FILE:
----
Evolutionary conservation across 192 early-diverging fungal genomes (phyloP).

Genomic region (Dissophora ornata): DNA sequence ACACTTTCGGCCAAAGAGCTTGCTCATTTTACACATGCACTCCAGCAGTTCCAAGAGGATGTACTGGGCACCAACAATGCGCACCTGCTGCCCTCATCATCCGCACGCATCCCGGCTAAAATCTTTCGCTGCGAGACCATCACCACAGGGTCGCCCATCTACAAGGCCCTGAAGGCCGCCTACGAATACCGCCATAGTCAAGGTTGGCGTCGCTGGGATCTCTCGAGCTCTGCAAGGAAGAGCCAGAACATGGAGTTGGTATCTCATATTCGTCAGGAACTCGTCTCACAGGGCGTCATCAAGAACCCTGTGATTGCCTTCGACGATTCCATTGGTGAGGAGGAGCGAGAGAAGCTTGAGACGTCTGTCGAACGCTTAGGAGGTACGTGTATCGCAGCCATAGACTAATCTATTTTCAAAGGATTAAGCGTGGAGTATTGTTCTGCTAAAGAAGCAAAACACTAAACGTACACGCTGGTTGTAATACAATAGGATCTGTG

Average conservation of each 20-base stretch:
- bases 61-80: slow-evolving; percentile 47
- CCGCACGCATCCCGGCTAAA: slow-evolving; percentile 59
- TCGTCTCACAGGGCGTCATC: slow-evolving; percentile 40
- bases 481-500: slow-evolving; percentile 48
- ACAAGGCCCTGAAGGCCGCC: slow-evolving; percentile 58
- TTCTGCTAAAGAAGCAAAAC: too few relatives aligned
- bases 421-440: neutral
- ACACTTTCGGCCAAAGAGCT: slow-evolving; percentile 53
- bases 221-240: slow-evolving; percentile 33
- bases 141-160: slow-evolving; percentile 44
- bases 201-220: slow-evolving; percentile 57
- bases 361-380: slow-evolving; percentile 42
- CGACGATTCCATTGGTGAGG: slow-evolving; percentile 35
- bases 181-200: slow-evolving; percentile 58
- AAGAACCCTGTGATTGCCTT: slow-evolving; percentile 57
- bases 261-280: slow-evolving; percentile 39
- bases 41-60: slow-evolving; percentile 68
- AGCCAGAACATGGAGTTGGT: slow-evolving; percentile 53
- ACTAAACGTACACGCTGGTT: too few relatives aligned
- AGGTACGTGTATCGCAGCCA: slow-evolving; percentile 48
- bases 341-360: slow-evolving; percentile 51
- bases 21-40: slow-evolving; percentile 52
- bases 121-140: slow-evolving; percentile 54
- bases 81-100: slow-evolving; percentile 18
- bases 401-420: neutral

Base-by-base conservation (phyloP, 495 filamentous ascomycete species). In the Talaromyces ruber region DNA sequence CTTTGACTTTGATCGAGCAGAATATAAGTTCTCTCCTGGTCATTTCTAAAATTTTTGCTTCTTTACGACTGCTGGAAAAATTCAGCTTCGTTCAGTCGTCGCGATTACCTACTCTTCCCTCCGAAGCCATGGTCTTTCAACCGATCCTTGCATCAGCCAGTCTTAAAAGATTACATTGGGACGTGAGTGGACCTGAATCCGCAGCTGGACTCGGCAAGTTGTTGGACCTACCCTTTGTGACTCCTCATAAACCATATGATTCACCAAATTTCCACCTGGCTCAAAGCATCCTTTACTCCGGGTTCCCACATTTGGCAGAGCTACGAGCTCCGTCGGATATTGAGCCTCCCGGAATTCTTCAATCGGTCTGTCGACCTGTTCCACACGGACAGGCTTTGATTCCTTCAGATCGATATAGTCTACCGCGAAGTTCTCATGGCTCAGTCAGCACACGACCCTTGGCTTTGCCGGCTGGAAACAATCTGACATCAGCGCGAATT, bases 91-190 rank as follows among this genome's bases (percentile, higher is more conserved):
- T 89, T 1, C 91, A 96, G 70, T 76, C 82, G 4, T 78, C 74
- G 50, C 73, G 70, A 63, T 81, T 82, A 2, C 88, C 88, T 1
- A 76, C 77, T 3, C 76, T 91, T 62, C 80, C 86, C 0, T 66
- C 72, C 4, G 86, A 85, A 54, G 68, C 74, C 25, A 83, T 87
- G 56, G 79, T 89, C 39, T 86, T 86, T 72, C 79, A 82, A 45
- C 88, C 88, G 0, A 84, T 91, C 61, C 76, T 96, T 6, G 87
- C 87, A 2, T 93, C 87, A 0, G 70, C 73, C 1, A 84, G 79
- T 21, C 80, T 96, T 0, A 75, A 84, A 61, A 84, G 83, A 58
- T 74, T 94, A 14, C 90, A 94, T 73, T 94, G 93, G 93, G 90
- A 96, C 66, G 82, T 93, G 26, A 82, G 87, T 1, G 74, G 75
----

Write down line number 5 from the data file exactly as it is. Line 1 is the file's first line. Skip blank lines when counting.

- CCGCACGCATCCCGGCTAAA: slow-evolving; percentile 59